Today, I had two committee meetings with people I had never met before. When I was younger, nothing terrified me more than having to meet a group of strangers for the first time. Nowadays, however, I manage such situations perfectly well if I have had a chance to prepare for them. I do little practice routines in my head of what I will say when I come in and what I will do if there is an unpleasant pause in the conversation. Of course, there is a huge problem of remembering the names. The first thing I do when somebody tells me their name is forget it completely. I’ve tried different things that would help me retain people’s names but nothing has worked so far. I get so concentrated on saying what I need to say when meeting someone that everything else just escapes me completely. While I am in such meetings I have to make sure that I don’t get distracted too much from what is being discussed and avoid making weird faces at people and giggling at inappropriate moments. That’s doable but it requires effort. It’s also very hard knowing when it’s my turn to speak. People often think I’m rude because I interrupt them. It would be great if everybody finished their utterance by saying “That’s it” or “I’m done.” I often do that myself in case anybody else in the group has a similar difficulty.

All of my meetings today went very well. If you were to ask anybody who met me today whether they thought I had autism, I’m sure nobody would have the slightest idea. Of course, all these things made me so tired that when I went home I fell asleep immediately. Still, it’s a small price to pay for the great benefits that autism brings to my life.

Many people who know me closely are incredulous when I tell them I have Asperger’s. As you can see from the description of my day, I made a choice to make my autism as unnoticeable to others as I possibly can. If, however, you don’t feel like doing all these things to prevent others from noticing, then you definitely shouldn’t. There is no “correct” or “incorrect” way of being autistic. My way works for me but if you choose to relate to it differently, that’s great too.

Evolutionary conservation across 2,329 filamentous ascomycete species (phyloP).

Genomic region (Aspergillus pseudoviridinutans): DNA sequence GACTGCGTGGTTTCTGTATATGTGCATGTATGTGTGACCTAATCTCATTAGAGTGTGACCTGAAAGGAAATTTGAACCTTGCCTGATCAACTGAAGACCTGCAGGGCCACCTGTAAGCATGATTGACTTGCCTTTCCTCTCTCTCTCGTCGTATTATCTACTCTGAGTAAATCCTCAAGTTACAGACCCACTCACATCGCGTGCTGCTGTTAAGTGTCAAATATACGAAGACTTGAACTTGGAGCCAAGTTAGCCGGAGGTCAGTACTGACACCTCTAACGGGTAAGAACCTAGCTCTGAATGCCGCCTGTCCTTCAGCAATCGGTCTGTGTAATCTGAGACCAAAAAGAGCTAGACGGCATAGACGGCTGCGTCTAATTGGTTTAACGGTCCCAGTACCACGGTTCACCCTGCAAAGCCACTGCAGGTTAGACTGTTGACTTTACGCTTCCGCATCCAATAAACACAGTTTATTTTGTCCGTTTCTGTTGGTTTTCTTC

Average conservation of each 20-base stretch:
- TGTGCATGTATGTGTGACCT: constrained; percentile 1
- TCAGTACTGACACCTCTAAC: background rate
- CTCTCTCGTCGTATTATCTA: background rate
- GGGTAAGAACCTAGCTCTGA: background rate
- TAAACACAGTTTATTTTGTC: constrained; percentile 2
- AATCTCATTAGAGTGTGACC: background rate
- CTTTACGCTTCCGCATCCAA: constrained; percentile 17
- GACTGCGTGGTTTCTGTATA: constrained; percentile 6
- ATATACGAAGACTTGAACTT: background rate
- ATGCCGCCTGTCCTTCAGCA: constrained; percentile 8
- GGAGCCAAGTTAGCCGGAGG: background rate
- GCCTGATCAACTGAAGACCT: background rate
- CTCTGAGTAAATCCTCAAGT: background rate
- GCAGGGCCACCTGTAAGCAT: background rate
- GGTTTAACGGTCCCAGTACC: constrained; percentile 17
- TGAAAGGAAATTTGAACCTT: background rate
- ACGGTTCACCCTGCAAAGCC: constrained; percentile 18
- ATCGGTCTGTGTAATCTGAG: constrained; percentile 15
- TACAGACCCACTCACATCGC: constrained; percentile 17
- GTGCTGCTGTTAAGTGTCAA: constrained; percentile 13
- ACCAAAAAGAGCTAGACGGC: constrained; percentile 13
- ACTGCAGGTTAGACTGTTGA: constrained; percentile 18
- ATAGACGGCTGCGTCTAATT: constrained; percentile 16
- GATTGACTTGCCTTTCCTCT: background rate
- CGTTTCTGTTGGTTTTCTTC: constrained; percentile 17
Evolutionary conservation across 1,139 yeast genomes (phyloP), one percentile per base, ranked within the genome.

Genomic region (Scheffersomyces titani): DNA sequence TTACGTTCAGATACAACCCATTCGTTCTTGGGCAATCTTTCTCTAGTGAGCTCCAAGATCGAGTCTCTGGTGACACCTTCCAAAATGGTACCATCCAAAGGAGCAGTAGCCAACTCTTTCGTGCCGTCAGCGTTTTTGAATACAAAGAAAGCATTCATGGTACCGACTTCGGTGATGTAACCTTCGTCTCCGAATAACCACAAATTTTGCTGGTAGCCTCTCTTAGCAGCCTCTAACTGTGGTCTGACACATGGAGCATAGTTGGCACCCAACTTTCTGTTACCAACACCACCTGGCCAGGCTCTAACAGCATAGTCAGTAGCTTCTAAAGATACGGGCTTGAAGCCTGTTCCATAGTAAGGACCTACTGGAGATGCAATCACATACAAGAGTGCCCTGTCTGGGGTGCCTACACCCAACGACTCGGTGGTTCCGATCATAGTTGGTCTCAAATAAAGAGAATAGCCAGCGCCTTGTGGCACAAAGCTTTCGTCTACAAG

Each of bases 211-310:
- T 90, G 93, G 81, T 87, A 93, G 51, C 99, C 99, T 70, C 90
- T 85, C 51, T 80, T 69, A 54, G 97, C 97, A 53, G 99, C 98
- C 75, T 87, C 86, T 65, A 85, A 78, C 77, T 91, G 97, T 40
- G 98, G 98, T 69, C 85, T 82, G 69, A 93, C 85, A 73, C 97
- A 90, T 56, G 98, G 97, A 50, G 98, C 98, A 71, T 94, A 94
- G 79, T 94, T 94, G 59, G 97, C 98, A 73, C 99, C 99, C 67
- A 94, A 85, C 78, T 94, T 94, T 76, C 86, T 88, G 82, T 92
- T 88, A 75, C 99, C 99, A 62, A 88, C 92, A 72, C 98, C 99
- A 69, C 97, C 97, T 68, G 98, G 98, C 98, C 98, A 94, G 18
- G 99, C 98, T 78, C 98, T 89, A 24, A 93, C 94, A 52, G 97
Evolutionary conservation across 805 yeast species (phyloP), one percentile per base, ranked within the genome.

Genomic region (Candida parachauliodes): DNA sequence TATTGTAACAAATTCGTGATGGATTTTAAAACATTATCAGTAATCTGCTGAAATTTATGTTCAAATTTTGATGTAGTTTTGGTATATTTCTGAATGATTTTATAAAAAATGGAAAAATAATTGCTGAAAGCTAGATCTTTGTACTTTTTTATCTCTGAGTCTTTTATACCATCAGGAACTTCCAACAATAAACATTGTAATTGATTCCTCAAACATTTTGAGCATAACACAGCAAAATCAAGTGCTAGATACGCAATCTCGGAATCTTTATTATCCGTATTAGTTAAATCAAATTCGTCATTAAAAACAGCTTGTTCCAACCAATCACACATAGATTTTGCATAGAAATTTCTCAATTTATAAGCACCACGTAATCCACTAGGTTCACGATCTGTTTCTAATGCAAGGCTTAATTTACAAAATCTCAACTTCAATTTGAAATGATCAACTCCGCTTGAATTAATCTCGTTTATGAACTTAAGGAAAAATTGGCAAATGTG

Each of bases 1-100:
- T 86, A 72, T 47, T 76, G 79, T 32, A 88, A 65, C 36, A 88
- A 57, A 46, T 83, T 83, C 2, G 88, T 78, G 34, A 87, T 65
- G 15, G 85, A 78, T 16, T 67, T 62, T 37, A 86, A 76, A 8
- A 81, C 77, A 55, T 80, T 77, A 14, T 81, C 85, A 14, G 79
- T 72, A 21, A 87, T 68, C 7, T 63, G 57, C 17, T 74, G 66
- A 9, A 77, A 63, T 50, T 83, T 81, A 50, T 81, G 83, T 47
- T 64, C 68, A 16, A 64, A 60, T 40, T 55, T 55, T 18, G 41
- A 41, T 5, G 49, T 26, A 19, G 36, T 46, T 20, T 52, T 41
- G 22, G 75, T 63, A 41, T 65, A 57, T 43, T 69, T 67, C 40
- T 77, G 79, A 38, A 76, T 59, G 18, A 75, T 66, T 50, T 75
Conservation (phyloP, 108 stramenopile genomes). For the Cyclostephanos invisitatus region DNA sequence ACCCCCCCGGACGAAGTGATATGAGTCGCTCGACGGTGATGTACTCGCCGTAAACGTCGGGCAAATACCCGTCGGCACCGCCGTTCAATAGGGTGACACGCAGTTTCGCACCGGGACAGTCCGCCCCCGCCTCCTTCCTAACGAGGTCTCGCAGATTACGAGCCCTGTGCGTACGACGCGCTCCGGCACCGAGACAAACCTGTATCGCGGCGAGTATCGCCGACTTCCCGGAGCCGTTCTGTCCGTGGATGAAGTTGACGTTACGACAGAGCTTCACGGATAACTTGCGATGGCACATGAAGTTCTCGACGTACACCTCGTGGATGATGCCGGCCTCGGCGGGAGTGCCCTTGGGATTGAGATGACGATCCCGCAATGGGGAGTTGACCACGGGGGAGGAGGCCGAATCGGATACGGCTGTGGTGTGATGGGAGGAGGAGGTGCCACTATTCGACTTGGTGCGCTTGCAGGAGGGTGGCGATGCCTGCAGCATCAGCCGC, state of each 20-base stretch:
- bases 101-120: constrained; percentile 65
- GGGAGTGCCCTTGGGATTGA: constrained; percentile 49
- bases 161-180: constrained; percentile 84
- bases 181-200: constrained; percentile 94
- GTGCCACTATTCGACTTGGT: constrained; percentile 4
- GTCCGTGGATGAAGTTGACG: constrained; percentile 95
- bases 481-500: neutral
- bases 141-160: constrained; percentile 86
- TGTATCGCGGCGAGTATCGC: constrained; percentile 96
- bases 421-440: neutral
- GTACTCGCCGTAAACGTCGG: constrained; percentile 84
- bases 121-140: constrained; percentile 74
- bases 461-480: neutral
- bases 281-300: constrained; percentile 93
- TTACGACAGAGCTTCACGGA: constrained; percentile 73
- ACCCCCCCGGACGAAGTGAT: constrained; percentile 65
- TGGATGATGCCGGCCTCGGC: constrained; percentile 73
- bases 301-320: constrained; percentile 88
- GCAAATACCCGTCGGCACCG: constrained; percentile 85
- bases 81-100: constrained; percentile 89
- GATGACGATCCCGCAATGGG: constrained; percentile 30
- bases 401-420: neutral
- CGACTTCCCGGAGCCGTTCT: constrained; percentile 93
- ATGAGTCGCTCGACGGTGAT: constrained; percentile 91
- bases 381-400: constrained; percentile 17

Questions and non-hateful comments are welcome.

>Do People With Asperger’s Have Emotions?

>A great post from Izgad on whether people with Asperger’s are devoid of emotions:

As with most Aspergers, I struggle against a public perception that we are simply rational automatons, robots without emotions. Anyone who has ever spent time with Aspergers knows that this is false. Asperger syndrome is not the lack of emotions; it is the inability to effectively display emotion in a manner understandable to others. In other words it is the “disability” of neurotypicals, who cannot understand our emotions to the same extent that we seem to be hopeless at deciphering theirs.

Read the rest of this informative and well-argued post here.

Repairing a Child with Asperger’s

Recently, helicopter-type parents have found a new reason to feel sorry for themselves and victimize their children: autism. Television, newspapers and Internet journalists cater to their needs by offering endless advice on how to “deal” with their child’s autism. Here, for example, you can read a very typical example of such an advice-filled article. Parents are told that there are many ways they can “repair” their broken children. They are told to drag their poor, miserable kids to all kinds of therapies, activities, sports teams, etc. As a 34-year-old person with AS, I almost had a panic attack while reading this litany of activities that any person with Asperger’s sees as pure and undiluted torture.

The most shocking thing about such posts and articles is that they completely disregard the simple fact that autistic children are human beings in their own right. Nobody ever asks the question of whether these children actually suffer from their way of being. The parents are uncomfortable with an Asperger’s child. Ergo, the child must be miserable as well and in urgent need of repair. All the therapies aimed at socializing these children cater only to the needs of parents who want a “normal” child.